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Erich Lepier, Franze Batke, and Karl Endtresser demonstrated their allegiance to Nazi ideology by signing their anatomic paintings with Nazi icons. Lepier often signed his paintings with a swastika edition, volume 2, Figure , tafel 94, opposite page While the illustrations themselves do not provide any direct evidence concerning the origins of the subjects, small details in some illustrations raised suspicions [ 9 ].

The wasted appearance and crudely shaven head of a young man in an illustration of a dissection by Lepier suggested that the subject might have been a wartime prisoner edition, volume 3, Figure 50, tafel 43, opposite page A Batke illustration edition, volume 3, Figure 9, tafels 3 and 4, opposite page 44 showed a cadaver with very short hair; cadavers used in anatomy books usually had completely shaved heads.

Endtresser painted a dissection of the femoral region of a male who appears to have been circumcised edition, volume 2, Figure , tafel , opposite page Lepier's painting of an infant with the umbilical cord still attached edition, volume 2, Figure 6, opposite page 39 led to the questioning of the origins and cause of death of the subjects.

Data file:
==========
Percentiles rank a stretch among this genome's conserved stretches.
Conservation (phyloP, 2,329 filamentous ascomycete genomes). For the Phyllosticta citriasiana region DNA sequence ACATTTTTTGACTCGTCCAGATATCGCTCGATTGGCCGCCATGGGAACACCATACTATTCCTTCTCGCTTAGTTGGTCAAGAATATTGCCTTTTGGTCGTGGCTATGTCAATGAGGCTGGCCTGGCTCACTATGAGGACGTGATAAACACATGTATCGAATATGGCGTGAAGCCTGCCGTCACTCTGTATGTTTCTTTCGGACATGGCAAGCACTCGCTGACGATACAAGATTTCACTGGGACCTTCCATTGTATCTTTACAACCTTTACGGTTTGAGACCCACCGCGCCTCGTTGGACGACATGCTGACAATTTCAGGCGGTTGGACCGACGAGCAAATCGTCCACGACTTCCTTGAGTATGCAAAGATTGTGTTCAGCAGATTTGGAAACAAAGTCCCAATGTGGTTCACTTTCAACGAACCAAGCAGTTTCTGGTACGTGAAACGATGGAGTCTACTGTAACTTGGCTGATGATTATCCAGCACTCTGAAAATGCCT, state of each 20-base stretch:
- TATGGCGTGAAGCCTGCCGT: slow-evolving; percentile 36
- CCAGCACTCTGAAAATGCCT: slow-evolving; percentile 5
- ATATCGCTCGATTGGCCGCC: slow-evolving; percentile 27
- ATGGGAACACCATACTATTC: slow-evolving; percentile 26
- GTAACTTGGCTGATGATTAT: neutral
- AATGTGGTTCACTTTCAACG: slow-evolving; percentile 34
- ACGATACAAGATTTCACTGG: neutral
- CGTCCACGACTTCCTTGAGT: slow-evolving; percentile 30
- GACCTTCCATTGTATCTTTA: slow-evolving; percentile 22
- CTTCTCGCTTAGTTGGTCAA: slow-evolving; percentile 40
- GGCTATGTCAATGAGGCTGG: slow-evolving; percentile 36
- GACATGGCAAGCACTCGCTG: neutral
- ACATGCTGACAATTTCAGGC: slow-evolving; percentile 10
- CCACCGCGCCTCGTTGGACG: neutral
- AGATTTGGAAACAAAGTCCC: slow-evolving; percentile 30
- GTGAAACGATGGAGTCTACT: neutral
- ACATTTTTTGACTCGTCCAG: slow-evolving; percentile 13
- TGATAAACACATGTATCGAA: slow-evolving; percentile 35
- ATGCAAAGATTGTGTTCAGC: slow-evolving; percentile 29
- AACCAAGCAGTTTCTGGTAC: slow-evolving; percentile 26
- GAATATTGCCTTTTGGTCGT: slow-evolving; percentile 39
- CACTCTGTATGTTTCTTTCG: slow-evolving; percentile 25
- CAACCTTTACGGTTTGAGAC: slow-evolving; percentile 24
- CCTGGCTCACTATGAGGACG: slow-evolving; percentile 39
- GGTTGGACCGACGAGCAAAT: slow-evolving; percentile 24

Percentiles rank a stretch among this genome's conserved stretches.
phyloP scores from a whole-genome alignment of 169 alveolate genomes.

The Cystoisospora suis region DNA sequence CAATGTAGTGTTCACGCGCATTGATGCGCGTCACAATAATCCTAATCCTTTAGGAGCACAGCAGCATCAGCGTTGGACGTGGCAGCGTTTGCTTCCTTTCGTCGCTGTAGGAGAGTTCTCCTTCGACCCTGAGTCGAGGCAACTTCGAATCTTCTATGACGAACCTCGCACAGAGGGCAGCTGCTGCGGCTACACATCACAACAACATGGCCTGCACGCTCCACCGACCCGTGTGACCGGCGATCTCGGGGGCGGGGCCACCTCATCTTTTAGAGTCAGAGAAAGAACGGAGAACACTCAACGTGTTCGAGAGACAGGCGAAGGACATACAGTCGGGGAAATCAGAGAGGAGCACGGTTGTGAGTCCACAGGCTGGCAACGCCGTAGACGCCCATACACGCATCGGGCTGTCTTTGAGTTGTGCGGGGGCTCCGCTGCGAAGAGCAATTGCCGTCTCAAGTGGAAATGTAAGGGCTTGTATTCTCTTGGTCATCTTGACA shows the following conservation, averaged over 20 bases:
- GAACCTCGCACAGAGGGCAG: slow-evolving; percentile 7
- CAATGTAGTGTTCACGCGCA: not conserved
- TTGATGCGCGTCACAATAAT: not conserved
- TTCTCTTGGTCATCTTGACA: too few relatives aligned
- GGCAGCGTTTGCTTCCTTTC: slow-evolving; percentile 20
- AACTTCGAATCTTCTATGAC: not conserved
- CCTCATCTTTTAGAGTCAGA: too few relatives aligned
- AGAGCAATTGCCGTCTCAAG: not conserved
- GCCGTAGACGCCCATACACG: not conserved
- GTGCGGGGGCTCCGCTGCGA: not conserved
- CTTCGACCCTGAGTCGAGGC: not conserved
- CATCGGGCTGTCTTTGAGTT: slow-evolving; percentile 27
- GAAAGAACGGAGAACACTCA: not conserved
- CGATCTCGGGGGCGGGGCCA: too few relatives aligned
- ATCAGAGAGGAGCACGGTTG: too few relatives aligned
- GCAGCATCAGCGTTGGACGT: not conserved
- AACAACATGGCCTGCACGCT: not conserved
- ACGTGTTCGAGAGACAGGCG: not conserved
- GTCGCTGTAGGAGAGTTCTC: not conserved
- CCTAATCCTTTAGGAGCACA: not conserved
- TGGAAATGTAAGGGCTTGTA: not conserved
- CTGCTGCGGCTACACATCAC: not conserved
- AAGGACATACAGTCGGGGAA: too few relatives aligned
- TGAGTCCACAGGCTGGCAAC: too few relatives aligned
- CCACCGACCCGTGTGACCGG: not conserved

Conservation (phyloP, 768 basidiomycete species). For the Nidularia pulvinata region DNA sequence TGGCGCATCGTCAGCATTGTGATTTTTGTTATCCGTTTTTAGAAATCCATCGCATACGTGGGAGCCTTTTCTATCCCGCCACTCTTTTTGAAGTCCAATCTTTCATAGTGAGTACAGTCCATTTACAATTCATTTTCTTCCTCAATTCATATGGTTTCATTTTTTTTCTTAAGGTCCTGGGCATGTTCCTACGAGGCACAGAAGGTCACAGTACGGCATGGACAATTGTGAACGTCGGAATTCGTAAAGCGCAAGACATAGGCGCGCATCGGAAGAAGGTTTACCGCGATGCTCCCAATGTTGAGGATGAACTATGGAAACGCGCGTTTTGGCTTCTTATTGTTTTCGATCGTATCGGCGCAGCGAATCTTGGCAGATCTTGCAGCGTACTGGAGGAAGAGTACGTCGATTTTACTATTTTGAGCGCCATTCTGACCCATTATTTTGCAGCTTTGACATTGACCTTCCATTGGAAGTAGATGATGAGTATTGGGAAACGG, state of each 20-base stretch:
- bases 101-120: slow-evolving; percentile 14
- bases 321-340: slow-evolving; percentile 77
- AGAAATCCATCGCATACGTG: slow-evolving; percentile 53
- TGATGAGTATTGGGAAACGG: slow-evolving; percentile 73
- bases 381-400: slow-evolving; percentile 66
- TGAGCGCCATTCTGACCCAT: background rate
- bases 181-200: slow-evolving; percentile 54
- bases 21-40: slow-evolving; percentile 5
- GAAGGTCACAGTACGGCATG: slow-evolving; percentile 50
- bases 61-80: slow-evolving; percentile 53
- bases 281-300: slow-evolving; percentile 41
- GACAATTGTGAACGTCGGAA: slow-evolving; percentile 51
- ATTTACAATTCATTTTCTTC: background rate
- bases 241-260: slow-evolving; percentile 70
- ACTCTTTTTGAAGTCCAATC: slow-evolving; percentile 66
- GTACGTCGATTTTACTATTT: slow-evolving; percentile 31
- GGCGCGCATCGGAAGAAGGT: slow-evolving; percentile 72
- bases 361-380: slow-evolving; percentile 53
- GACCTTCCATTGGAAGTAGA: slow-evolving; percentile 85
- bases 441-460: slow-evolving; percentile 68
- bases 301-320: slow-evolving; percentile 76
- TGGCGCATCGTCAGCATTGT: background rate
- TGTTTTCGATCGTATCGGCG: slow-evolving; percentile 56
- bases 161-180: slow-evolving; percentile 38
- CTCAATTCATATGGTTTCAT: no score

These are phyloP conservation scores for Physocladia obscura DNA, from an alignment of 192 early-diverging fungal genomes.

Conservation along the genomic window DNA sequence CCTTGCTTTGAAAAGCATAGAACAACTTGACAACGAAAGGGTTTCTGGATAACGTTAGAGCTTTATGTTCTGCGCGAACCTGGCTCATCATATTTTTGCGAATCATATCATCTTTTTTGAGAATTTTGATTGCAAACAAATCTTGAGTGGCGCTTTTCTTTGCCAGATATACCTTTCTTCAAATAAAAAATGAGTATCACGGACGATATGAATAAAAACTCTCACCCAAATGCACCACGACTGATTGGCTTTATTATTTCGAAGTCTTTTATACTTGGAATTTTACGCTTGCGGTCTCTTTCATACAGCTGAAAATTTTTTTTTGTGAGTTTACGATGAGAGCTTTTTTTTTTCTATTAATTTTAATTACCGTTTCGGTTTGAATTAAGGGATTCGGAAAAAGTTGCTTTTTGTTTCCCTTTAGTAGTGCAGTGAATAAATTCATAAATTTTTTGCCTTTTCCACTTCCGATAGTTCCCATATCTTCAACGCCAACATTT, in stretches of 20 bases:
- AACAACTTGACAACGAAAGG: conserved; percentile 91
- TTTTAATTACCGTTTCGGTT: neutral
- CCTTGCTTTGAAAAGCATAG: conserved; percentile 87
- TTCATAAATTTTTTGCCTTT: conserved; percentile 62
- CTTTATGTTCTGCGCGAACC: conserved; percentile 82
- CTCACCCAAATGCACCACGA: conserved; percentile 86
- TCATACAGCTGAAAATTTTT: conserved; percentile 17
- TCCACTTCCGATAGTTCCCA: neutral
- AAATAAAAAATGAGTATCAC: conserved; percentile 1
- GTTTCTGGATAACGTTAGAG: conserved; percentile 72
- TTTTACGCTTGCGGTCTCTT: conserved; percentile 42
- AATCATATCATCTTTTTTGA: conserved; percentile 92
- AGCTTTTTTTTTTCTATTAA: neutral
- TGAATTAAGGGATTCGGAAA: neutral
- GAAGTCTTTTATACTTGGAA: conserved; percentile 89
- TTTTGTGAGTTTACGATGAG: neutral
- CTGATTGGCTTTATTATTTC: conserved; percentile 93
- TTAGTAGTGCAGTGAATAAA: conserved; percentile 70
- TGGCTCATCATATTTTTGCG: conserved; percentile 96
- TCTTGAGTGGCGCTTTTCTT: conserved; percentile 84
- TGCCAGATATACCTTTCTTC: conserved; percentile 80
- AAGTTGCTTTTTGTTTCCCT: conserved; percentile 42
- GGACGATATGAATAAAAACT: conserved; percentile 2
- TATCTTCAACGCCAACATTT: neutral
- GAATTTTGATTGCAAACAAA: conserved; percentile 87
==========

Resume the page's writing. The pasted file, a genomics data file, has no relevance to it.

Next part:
It detailed Pernkopf's administrative and political activities and described his professional work on the publication of an anatomic atlas. The atlas was said to contain material from children killed in a Viennese hospital and that Pernkopf's Institute of Anatomy used the corpses of executed persons for teaching purposes. The piece that really sparked the current controversy about the Pernkopf atlas was a letter to the editor of JAMA in November signed by a professor of dental surgery from Columbia University and a professor of family and community medicine from the University of Toronto [ 11 ].

Most pointedly they said that The precise origins of the cadavers used in Pernkopf's work are unknown, but evidence suggests they may have been victims of political terror. It is known that the Anatomy Institute of the University of Vienna received the cadavers of prisoners executed at the Vienna District Court and of others put to death at Gestapo execution chambers in Linz, Munich, and Prague. Their letter called the Pernkopf atlas a legacy of the tragic era when abuses of medicine pervaded the entire medical profession.

In March , the Israel Holocaust and Martyrs Remembrance authority, Yad Vashem, asked the rector of the University of Vienna and the publisher of the atlas to make an official investigation to determine who the subjects of the Pernkopf atlas were and how they died; if the subjects were, or could have been, victims of the Nazis, to establish a public commemoration of the victims; and to continue to publish the atlas with an acknowledgment documenting the history of Pernkopf and commemorating the victims [ 12, 13 ].